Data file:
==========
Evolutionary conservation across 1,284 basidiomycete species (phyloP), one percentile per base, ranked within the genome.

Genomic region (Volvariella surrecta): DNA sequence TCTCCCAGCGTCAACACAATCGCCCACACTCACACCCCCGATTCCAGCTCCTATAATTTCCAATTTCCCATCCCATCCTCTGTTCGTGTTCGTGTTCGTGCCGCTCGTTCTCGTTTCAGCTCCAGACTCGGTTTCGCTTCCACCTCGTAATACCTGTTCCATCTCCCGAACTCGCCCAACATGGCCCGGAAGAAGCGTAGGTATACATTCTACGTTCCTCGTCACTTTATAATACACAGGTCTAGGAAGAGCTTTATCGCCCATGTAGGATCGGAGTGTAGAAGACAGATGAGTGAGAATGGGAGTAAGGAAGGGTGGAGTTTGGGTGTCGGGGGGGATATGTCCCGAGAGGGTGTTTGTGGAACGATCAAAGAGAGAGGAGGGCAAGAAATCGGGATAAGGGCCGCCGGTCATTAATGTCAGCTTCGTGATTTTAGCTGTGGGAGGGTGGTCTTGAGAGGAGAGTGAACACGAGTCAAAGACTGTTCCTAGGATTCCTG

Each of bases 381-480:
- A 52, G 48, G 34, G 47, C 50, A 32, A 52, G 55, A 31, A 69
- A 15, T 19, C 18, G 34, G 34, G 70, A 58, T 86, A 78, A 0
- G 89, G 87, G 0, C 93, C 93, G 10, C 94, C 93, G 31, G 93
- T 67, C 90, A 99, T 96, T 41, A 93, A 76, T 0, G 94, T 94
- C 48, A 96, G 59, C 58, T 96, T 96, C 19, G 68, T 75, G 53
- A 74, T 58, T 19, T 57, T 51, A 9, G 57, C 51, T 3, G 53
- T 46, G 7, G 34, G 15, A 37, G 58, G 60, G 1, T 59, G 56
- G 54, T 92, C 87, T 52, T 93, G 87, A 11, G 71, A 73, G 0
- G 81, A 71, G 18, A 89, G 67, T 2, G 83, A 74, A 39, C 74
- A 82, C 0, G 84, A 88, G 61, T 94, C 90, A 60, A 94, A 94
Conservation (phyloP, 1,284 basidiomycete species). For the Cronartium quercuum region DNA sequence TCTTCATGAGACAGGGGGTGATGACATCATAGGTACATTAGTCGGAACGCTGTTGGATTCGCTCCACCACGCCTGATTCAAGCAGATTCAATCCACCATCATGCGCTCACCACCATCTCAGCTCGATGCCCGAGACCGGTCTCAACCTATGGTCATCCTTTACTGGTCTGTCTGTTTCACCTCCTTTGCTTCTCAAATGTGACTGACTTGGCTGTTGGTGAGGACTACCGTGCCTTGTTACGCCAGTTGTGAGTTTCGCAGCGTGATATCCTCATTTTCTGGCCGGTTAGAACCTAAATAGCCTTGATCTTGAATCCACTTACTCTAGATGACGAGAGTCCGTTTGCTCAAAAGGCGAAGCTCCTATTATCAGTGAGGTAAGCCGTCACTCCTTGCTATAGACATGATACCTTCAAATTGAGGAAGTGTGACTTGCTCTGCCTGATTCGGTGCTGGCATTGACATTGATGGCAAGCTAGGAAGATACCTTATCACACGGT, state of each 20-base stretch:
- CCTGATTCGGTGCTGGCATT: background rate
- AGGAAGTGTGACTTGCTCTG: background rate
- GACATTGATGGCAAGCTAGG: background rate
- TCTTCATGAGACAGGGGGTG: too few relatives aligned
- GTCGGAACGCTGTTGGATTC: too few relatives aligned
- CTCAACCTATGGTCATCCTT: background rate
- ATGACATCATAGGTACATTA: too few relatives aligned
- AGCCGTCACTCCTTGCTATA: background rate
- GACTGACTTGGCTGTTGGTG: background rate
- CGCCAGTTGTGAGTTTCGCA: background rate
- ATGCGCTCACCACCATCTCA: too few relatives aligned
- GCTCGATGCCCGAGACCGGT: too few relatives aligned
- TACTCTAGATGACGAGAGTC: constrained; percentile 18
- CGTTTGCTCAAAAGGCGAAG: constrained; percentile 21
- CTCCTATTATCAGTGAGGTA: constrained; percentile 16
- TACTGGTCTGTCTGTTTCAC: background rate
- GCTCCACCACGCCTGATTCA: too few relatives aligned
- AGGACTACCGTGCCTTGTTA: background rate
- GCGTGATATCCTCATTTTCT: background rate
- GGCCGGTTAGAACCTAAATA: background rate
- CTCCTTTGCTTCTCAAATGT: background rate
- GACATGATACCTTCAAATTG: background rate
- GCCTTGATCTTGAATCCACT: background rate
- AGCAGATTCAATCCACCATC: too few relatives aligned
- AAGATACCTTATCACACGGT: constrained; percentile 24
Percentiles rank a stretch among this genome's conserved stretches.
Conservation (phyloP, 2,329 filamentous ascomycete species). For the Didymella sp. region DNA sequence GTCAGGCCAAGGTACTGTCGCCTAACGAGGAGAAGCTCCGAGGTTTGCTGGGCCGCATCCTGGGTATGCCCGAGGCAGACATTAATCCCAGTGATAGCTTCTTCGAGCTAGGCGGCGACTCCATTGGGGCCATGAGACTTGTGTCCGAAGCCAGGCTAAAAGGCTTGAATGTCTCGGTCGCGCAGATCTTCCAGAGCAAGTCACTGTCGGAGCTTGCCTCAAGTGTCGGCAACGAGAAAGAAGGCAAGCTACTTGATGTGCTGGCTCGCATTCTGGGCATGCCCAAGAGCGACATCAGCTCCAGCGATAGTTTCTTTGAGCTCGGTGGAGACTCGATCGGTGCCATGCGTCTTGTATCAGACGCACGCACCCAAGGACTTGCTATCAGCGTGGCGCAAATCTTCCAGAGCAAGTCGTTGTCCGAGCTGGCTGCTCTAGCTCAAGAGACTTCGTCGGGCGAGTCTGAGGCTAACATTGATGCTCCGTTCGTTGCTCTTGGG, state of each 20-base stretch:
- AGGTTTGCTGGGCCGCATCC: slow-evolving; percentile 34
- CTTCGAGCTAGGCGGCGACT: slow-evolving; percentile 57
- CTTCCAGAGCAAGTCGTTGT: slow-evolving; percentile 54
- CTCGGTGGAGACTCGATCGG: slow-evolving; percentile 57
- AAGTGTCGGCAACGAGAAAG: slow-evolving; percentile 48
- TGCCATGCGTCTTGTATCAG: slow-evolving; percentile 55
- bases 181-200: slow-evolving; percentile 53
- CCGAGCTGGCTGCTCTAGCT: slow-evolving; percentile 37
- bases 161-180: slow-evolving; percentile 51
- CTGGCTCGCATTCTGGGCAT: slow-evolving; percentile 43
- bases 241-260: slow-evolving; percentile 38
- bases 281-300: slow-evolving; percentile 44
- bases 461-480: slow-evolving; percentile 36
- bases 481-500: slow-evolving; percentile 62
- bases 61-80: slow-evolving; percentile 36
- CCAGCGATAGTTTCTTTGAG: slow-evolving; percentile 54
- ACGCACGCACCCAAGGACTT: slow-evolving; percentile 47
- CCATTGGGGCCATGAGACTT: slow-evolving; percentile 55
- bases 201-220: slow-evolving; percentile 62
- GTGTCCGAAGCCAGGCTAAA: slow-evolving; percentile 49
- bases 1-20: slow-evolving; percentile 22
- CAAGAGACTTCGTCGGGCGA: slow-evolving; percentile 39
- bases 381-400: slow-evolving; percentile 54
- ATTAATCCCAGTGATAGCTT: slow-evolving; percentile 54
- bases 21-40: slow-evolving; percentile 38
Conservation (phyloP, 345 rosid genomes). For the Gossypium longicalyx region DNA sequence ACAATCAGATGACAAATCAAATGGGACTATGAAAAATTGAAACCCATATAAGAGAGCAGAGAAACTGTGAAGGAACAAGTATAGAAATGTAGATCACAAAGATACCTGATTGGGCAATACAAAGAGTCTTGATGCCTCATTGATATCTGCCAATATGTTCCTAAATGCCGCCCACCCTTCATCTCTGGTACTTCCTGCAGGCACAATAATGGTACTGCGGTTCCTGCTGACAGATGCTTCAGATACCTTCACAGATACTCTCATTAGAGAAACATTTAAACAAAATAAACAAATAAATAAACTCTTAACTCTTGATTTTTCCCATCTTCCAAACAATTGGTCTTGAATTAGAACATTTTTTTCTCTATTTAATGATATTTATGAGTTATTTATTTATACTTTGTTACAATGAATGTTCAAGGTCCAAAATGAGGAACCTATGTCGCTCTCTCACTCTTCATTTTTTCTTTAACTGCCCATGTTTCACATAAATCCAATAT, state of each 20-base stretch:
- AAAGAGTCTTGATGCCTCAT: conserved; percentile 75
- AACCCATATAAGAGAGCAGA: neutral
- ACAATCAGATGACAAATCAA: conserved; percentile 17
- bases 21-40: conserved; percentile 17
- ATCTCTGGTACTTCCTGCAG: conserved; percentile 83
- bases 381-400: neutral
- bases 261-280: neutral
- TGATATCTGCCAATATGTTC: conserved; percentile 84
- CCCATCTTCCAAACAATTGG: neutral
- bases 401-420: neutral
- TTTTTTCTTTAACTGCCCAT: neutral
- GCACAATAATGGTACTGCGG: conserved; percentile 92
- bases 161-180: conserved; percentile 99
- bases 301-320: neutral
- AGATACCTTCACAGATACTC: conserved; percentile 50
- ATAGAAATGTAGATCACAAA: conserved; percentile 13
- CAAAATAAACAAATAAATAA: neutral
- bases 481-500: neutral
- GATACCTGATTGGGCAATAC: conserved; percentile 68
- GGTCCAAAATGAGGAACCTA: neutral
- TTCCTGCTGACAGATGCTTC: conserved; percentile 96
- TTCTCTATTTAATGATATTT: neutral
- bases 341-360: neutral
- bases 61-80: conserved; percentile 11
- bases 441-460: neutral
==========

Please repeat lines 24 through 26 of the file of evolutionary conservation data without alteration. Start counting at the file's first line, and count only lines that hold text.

- CGCCAGTTGTGAGTTTCGCA: background rate
- ATGCGCTCACCACCATCTCA: too few relatives aligned
- GCTCGATGCCCGAGACCGGT: too few relatives aligned